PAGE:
A Commentary on Cultural Attitude towards Girls in Pakistan

I have always felt that the culture of our country treats girls in a way inferior to boys and imposes on them a certain way to behave and carry themselves. Girls shouldn’t be loud, they must not prance around and they must walk gracefully are just some of the rules forced on us. These not only snatch away the individuality of every girl but also leaves many of us discontent at a very young age. Although many girls are able to accept these norms easily and adapt to them with the thinking that this is just the way things are, there are some of us who try to resign to these norms but are programmed to do otherwise.

Let us start from birth. Women in our society have this unexplainable love for male children and more than half of them want their first child to be a boy. Even my own mother told me the other day that she also felt the same way (thank god she wasn’t disappointed) and my aunt cried at the birth of her third daughter. How stupid, don’t you think? If women want to have a child then they must keep in mind that they simply cannot control the child’s gender and being sad at the birth of a girl is downright nonsense. At least I am not one of those girls who are killed at birth or abandoned only because god made them a girl not a boy.

That’s just how boys are. Those girls who have brothers must have heard this sentence a thousand times. As I was growing up, there were many times when my brother used to tease me (unprovoked), pull my hair, scatter my toys and other such exertions. However the moment I retaliated, my mother who had been sitting there the whole time, would stop me and if I complained she would say the aforementioned phrase. You can bet that was very annoying. If that is just how boys are, then this is just how I am as well. Why are we girls always treated differently, and to be more precise, unjustly. Oh and don’t even get me started on household chores. Most boys aren’t ever asked to move muscle in the house. Any mess that they make is our job to clean up. Girls are taught to wash the dishes and help their mothers in the kitchen from a very young age and boys…well they are taught that it is okay to lay around all day and let your mothers and sisters wait on you. Being the rebel that I am, I simply could not and would not accept this and I protested to which I received the customary reply, “Aglay ghar jakar tumnay karna hai, ussnay nahi” (you will have to do these chores when you’re married not him). Isn’t it weird how most of these unfair norms have been imposed on us by our own mothers who once have been girls themselves? My mother always say that it is the man’s job to earn and the woman’s job to look after the house. Well many of my aunt’s friends are playing both roles while their good for nothing husbands lay around the house all day because that is what they have been taught since the very beginning.

As girls grow older they become more and more restricted. Boys enjoy their youth in the open air with their friends while us girls are kept in the house and barely allowed to go out with our friends. It is strange how gender discrimination almost always seems to favor boys. Boys hang out at shopping malls and restaurants while we are restricted to our friend’s house. We are told that we should not go out unnecessarily because men will watch. Should not these men have been taught to lower their eyes and respect women when they were younger instead of restricting us because of them? Then there comes religion. In my peer group there are many girls who are being pressurized by their parents to cover their heads while their own son goes wearing the skinniest shorts imaginable. I agree that covering our heads is an order from God, but following the Quranic verse, “Let there be no compulsion in religion”, girls must not be forced to do so.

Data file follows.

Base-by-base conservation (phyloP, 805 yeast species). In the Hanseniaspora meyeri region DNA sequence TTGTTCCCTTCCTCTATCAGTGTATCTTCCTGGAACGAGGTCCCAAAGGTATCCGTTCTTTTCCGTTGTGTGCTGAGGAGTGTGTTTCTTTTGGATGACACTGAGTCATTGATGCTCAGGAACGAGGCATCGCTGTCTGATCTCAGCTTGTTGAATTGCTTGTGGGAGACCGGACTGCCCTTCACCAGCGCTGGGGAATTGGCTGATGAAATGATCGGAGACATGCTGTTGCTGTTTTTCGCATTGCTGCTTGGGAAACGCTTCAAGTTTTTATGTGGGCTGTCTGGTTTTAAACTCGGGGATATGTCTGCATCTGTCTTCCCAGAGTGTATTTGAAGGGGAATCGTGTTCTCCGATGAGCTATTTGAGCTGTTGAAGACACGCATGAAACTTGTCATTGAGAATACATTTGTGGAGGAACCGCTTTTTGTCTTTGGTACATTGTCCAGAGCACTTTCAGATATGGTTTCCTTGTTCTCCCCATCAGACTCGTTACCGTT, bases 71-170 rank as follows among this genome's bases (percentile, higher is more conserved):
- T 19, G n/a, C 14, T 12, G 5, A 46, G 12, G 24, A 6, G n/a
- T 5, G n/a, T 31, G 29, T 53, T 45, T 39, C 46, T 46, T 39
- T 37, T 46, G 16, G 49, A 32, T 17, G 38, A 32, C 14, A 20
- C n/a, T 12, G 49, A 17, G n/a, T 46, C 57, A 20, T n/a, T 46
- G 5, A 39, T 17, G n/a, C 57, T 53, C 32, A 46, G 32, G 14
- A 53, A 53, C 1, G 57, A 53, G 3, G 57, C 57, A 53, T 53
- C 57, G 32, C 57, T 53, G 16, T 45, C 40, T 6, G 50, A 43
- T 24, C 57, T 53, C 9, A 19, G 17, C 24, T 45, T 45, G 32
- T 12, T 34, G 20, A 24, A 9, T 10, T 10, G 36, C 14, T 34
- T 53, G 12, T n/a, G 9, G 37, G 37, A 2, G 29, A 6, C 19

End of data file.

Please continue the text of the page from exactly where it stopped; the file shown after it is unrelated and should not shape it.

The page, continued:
Another thing which I am strongly against is the judgmental attitude of our society or rather the criteria of judgment. On my way back from school with my mother, we saw two girls and a guy walking together and my mother said that don’t these two girls have any shame, they are walking around with a boy and more over they are not wearing a dupatta (scarf). I said that he is walking with them too you know and about the dupatta, it is their choice. Thankfully I was able to convince my mother. You see my point? If both boys and girls do something that is considered wrong, people always question the girl’s character first because after all that is just how boys are, aren’t they? It’s funny how most of these judgmental people are women, not men.

In this regard I think that the west is better than us, where women are treated equally and brought up the same way as men. An example here is of my uncle who moved to and married in America and according to the culture of the Americans helped his wife in taking care of their child and even took turns in changing their child’s nappies. We Pakistanis must change our mindset and this change will only begin from us girls because when we will refuse to accept unfair cultural norms, we will groom our children accordingly and gradually we might be able to bring a change.

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